(Im)possible Baby, Case 01: Asako and Moriga, Ai Hasegawa (2015)

For those that are not familiar with your practice; could you tell us a bit about your background and how Materious, your creative studio was born?

We have similar backgrounds in that we both discovered industrial/product design only after getting undergraduate degrees in mechanical engineering. After working at Ford Motor Company Stephanie went to the Rhode Island School of Design’s graduate ID program, and Bruce studied ID at Pratt after a stint in Germany as an Army nuclear weapons officer. Bruce then went on to earn a PhD in sociocultural anthropology at the University of Chicago, studying material culture and consumption and the production and consumption of value while living among the Old Order Amish of Indiana. Around the same time, after working for Amazon and MIT, Stephanie started her teaching career at the University of Illinois at Chicago (UIC).

We met at a design conference—very romantic—and were married a couple of years later. But about a year before, in 2005, we started working together as Materious, our design studio practice, which has always been alongside our full-time teaching. We have been tenured professors at the School of the Art Institute of Chicago, UIC, and now are at the University of Michigan’s Stamps School of Art & Design. Through our studio, we have had the freedom to work on very commercial projects to very conceptual ones. We have patented and licensed new product ideas, self-manufactured small batch and mass products, and have created work for commissions and other exhibitions. And along the way, we have done scholarly and popular writing.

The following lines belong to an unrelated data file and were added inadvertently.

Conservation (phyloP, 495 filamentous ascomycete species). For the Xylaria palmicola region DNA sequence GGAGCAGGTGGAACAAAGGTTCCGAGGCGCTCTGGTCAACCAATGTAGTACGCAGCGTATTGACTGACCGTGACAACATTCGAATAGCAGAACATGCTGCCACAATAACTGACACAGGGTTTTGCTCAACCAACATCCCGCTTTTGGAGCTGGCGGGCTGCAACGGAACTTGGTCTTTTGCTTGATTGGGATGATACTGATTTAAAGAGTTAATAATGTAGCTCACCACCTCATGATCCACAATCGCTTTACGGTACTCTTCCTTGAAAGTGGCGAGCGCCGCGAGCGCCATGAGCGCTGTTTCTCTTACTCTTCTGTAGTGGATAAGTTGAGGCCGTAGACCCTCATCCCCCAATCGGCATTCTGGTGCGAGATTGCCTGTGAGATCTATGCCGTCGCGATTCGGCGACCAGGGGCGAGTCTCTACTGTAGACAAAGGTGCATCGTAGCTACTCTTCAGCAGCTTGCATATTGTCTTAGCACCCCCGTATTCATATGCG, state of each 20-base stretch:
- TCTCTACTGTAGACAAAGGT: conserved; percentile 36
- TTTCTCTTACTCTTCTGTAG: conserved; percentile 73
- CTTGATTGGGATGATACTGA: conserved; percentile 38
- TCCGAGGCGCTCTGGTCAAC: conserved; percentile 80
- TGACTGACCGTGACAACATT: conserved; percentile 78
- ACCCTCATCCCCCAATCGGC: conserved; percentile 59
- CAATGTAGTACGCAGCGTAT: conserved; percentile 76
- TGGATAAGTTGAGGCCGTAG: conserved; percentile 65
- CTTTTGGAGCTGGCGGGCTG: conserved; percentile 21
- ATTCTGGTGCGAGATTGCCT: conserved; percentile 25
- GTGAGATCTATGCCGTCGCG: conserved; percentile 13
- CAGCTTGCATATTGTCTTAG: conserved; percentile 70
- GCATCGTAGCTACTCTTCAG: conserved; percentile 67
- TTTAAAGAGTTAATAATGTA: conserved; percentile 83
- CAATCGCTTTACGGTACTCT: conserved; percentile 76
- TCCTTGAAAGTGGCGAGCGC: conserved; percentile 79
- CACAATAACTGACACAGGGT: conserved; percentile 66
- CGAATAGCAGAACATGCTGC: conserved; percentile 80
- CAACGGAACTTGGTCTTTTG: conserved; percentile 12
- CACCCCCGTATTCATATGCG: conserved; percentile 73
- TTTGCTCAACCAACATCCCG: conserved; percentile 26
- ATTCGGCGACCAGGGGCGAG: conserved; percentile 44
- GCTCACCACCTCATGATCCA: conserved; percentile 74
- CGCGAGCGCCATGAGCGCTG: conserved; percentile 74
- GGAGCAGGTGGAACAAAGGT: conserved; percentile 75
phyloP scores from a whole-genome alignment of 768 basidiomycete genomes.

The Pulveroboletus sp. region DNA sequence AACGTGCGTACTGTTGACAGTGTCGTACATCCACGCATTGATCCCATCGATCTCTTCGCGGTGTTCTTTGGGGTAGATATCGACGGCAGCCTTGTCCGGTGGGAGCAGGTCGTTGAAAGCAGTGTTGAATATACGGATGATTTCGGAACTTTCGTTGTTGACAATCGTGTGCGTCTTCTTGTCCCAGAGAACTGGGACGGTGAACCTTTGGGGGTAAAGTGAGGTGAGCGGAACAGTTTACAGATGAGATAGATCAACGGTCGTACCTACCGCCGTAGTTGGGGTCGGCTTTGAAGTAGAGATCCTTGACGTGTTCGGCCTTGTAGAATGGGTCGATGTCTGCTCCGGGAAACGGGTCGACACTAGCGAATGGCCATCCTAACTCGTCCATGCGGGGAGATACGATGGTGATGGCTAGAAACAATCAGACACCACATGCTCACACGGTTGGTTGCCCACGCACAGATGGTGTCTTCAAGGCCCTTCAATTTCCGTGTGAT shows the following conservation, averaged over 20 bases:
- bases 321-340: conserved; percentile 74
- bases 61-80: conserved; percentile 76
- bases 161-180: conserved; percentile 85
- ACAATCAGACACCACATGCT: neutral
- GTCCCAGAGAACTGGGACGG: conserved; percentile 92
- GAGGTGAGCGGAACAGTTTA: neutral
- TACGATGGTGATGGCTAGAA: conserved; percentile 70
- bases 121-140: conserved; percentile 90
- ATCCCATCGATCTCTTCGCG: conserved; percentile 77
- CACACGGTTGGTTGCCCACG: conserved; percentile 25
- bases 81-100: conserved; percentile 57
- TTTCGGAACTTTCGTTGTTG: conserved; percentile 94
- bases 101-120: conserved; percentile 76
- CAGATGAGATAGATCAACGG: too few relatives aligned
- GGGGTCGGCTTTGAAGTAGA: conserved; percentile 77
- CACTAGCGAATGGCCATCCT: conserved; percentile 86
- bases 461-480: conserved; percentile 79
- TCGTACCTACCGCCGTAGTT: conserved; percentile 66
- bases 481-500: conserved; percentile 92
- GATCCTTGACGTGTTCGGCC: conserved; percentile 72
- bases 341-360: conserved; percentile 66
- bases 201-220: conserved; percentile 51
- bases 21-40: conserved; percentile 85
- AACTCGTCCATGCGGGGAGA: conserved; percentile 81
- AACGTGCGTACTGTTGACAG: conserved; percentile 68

Your latest book is Discursive Design: Critical, Speculative and Alternative Things. Could you tell us a bit more about it? What are the biggest (ethical/philosophical/sociological) challenges for discursive design at the moment?

The impetus for this project came as we began teaching design and had to account for the distinctions between commercial and conceptual practices with our students. While “critical design” had recently entered the field, we had troubles using this within a broader account of design and ended up theorizing practice across four dominant agendas: commercial, responsible, experimental, and discursive. The book project contributes to an expanded notion of design—and, importantly—helps those who want to do discursive design.

We posit discursive design as an umbrella category that includes critical design, speculative design, design fiction, and others, and we establish language, approaches, and frameworks to help designers create and disseminate such work. What’s distinctive across all the various forms of discursive design is their aim of having users/audiences reflect upon substantive and complex sociocultural issues. The challenges are many, but we feel that two of the biggest are designers 1) having adequate knowledge of these topics and being responsible leaders of discussions/debates, and 2) effectively disseminating their work, including and the assembly of publics.